A little more on the upcoming trial: http://o.seattletimes.nwsource.com/html/nationworld/2016447912_argetinebabies09.html

  3. This is a very interesting and sad story that makes me think of how complicated it is to build a democracy having an obscure past of human rights violations. Much research has been made to test whether or not human right trials are likely to improve the chances of democratic regimes after dictatorships. I personally think that holding accountable abusers is necessary to stop injustice and the resurgence of new revolutionary groups. In Colombia for example, the revolutionary armed forces were formed after the systemic assassination of leftist political groups by the state, in which the crimes are still open and nobody was hold accountable. At the same time, however, I will find it very hard to support a government who has commit torture, force disappearance, illegal appropriation, and others. Legitimacy becomes a challenge when states become predatory.
    The biggest question here would be how to intervene. The U.S tried to intervene with foreign military training, and instead of decreasing human rights violations, they were actually exacerbated. International organizations like Amnesty International or Human Rights Watch have tried to investigate these events and find answers, but this answers come many years after. Our challenge is to actually prevent these atrocities, something very hard to do in a world composed of nation states with sovereign rights, in which individuals cultural, economic, and social backgrounds can produce very different outcomes. I am sure that the U.S government in the 1970’s and 1080’s never meant to build a school of dictators and assassins for Latin America, unfortunately, good will can go wrong, http://www.nytimes.com/1996/09/28/opinion/school-of-the-dictators.html?scp=9&sq=U.S%20foreign%20military%20training%20in%20Latin%20America&st=cse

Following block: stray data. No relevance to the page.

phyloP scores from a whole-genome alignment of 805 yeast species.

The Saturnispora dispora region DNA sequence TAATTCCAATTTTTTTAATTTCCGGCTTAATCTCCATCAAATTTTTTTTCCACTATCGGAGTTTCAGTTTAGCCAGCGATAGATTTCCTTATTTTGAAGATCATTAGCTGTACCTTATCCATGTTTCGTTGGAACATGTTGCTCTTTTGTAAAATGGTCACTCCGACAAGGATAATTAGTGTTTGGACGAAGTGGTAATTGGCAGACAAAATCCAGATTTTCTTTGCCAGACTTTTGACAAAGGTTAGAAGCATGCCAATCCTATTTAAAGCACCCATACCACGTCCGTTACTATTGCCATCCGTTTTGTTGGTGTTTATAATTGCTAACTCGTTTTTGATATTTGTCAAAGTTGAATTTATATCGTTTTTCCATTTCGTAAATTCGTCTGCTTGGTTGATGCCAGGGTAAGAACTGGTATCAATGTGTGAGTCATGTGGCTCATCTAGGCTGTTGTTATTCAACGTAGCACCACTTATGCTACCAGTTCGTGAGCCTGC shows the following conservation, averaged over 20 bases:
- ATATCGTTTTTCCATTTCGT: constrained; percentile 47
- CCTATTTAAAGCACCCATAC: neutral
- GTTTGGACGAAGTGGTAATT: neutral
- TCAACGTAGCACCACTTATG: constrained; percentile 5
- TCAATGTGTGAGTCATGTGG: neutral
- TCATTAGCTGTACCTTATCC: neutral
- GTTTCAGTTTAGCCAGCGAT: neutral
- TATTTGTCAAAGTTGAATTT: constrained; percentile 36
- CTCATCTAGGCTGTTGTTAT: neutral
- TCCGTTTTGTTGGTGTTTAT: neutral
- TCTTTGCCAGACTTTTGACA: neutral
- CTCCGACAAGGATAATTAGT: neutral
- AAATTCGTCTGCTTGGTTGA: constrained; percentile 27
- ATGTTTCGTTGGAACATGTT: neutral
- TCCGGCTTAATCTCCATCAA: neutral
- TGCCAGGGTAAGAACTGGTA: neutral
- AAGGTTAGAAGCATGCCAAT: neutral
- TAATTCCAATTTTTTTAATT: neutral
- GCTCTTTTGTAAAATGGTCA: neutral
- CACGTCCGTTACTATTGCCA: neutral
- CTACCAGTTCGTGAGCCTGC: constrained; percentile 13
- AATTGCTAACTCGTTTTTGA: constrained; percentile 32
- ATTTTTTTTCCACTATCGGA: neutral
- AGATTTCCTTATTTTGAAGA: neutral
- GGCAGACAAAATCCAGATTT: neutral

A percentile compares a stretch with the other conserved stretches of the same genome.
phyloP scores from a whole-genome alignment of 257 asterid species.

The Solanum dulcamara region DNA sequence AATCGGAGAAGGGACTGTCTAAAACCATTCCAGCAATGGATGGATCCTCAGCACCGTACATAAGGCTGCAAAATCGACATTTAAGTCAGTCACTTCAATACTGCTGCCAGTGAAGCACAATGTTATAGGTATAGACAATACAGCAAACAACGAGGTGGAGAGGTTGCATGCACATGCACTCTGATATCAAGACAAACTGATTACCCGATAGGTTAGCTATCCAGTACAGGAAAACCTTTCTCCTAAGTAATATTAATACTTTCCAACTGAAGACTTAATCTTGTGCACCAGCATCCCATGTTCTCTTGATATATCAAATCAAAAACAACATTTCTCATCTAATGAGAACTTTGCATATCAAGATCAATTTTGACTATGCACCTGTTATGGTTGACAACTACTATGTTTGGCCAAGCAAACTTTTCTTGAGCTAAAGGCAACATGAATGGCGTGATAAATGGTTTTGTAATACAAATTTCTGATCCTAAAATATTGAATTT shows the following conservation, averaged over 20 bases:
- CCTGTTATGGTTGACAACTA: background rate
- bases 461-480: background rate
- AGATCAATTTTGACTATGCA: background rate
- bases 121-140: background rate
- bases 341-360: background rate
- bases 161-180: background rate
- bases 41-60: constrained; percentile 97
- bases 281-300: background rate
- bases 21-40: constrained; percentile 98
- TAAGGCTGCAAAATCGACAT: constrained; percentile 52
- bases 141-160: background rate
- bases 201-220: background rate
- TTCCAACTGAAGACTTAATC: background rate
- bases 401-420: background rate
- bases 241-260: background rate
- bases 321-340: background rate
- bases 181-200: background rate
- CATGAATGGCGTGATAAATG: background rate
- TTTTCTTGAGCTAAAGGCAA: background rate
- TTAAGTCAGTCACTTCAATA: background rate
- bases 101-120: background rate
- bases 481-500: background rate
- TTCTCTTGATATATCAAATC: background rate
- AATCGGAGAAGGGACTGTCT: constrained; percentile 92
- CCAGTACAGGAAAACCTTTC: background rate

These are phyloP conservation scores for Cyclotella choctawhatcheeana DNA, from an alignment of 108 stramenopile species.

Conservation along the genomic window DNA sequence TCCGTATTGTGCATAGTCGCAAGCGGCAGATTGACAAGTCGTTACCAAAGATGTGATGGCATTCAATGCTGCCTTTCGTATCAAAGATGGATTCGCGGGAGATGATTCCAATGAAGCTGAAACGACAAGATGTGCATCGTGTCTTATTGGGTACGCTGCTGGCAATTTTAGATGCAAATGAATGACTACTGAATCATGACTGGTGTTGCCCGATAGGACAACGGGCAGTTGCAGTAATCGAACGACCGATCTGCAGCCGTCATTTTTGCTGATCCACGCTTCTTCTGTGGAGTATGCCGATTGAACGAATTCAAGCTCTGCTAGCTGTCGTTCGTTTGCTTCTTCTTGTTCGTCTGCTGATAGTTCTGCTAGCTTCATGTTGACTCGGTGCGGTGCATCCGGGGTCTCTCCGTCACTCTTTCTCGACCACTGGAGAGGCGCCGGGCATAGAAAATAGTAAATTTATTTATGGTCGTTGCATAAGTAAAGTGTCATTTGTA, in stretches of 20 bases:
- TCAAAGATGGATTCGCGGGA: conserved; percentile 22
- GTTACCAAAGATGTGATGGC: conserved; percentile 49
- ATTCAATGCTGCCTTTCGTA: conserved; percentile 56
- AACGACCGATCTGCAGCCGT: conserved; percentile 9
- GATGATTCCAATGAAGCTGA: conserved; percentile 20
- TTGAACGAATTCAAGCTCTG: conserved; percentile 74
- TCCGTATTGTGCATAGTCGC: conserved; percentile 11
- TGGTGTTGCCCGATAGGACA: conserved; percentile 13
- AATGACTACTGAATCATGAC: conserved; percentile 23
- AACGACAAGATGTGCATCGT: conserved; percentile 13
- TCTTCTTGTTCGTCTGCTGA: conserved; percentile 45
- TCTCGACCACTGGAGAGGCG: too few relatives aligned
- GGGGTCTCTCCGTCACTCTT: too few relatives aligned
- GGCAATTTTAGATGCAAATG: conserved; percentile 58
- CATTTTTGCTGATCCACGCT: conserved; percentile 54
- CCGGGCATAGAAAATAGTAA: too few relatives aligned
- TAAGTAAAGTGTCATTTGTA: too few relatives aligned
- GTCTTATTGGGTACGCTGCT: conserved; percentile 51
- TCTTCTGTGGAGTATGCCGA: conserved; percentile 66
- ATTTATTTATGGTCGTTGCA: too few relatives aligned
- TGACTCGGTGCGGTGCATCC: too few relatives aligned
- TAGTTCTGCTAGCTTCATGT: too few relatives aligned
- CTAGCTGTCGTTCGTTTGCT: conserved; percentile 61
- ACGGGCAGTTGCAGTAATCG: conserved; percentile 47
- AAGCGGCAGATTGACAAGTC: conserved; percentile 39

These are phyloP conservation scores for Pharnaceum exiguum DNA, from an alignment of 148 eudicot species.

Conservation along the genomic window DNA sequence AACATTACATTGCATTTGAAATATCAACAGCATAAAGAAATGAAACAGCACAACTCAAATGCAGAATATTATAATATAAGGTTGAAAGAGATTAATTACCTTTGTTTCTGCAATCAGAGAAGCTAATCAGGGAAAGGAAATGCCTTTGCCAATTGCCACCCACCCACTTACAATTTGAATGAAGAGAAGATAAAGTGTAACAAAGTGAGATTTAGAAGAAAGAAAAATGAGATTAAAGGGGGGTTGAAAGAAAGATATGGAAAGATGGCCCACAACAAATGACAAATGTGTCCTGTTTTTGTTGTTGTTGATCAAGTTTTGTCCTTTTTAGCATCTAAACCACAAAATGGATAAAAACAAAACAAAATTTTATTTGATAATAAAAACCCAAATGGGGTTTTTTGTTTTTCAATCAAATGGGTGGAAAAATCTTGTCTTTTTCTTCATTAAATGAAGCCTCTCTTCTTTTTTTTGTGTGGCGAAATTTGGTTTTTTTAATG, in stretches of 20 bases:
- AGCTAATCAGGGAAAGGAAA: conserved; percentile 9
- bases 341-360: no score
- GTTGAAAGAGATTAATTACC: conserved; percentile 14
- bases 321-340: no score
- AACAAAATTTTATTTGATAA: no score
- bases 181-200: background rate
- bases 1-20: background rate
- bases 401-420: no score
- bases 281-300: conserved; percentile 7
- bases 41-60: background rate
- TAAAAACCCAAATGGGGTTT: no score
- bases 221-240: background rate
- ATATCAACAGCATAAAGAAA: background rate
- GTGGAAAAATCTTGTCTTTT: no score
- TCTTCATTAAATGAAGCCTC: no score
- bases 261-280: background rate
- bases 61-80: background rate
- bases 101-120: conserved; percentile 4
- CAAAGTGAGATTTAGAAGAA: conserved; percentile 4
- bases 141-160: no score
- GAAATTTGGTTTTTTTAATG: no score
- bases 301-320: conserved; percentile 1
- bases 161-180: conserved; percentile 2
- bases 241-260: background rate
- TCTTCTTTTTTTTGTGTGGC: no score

4. I totally agree with mparra86, that the first thought that I had was about Herod and the circumstances surrounding the birth of Christ. At that time, it was a wicked action done just to satisfy the pride of an evil dictator. I imagine that it would be a similar situation for these crimes commited in Argentina. A country could change and things could get better, but if it were my child, I do not think that it would be easy for me to forgive the Argentine military for such an action.

    I am filled with mixed emotion as I read this article. On the one hand, many of these girls lost their parents in the war so they would have been orphans anyways if these men had not taken them. As I understand, there were no complaints of abuse, but these men treated the children as their own after so many years. On the other hand, it is just so unethical and immoral the act that they commited that I do not agree with what they did at all in principle.

    A little bit more coverage of the trial: